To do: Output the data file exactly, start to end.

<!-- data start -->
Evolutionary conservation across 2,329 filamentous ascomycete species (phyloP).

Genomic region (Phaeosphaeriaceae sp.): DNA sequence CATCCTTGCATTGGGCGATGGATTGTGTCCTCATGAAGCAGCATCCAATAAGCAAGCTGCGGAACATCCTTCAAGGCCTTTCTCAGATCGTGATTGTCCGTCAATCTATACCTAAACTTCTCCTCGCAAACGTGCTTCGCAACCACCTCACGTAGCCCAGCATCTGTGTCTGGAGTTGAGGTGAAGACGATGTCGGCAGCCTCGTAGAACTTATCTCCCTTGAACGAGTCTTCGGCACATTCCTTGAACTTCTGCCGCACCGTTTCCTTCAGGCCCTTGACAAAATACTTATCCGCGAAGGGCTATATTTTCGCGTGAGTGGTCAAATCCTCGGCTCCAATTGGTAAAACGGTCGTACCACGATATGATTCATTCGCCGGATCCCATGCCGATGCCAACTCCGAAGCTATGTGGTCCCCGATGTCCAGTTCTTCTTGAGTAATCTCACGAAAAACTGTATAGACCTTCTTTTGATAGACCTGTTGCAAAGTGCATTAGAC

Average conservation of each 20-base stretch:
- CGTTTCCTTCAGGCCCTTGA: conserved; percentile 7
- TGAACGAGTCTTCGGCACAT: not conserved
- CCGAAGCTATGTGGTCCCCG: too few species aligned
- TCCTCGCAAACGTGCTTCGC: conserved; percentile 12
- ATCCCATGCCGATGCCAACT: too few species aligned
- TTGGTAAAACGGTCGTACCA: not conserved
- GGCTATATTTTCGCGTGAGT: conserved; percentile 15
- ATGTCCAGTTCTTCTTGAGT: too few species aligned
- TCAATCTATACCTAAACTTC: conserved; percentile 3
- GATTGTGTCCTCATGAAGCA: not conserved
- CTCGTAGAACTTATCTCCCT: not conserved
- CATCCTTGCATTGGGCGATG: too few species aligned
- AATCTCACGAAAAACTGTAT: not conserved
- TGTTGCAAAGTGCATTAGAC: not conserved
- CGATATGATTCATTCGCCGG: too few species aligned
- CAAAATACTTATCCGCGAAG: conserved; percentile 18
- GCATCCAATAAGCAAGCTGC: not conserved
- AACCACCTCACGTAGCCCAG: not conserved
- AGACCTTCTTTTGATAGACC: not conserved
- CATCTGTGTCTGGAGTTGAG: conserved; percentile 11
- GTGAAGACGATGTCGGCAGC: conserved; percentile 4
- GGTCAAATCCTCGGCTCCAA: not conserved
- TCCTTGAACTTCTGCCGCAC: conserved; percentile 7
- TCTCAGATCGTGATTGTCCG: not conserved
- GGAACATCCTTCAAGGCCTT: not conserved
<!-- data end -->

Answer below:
Evolutionary conservation across 2,329 filamentous ascomycete species (phyloP).

Genomic region (Phaeosphaeriaceae sp.): DNA sequence CATCCTTGCATTGGGCGATGGATTGTGTCCTCATGAAGCAGCATCCAATAAGCAAGCTGCGGAACATCCTTCAAGGCCTTTCTCAGATCGTGATTGTCCGTCAATCTATACCTAAACTTCTCCTCGCAAACGTGCTTCGCAACCACCTCACGTAGCCCAGCATCTGTGTCTGGAGTTGAGGTGAAGACGATGTCGGCAGCCTCGTAGAACTTATCTCCCTTGAACGAGTCTTCGGCACATTCCTTGAACTTCTGCCGCACCGTTTCCTTCAGGCCCTTGACAAAATACTTATCCGCGAAGGGCTATATTTTCGCGTGAGTGGTCAAATCCTCGGCTCCAATTGGTAAAACGGTCGTACCACGATATGATTCATTCGCCGGATCCCATGCCGATGCCAACTCCGAAGCTATGTGGTCCCCGATGTCCAGTTCTTCTTGAGTAATCTCACGAAAAACTGTATAGACCTTCTTTTGATAGACCTGTTGCAAAGTGCATTAGAC

Average conservation of each 20-base stretch:
- CGTTTCCTTCAGGCCCTTGA: conserved; percentile 7
- TGAACGAGTCTTCGGCACAT: not conserved
- CCGAAGCTATGTGGTCCCCG: too few species aligned
- TCCTCGCAAACGTGCTTCGC: conserved; percentile 12
- ATCCCATGCCGATGCCAACT: too few species aligned
- TTGGTAAAACGGTCGTACCA: not conserved
- GGCTATATTTTCGCGTGAGT: conserved; percentile 15
- ATGTCCAGTTCTTCTTGAGT: too few species aligned
- TCAATCTATACCTAAACTTC: conserved; percentile 3
- GATTGTGTCCTCATGAAGCA: not conserved
- CTCGTAGAACTTATCTCCCT: not conserved
- CATCCTTGCATTGGGCGATG: too few species aligned
- AATCTCACGAAAAACTGTAT: not conserved
- TGTTGCAAAGTGCATTAGAC: not conserved
- CGATATGATTCATTCGCCGG: too few species aligned
- CAAAATACTTATCCGCGAAG: conserved; percentile 18
- GCATCCAATAAGCAAGCTGC: not conserved
- AACCACCTCACGTAGCCCAG: not conserved
- AGACCTTCTTTTGATAGACC: not conserved
- CATCTGTGTCTGGAGTTGAG: conserved; percentile 11
- GTGAAGACGATGTCGGCAGC: conserved; percentile 4
- GGTCAAATCCTCGGCTCCAA: not conserved
- TCCTTGAACTTCTGCCGCAC: conserved; percentile 7
- TCTCAGATCGTGATTGTCCG: not conserved
- GGAACATCCTTCAAGGCCTT: not conserved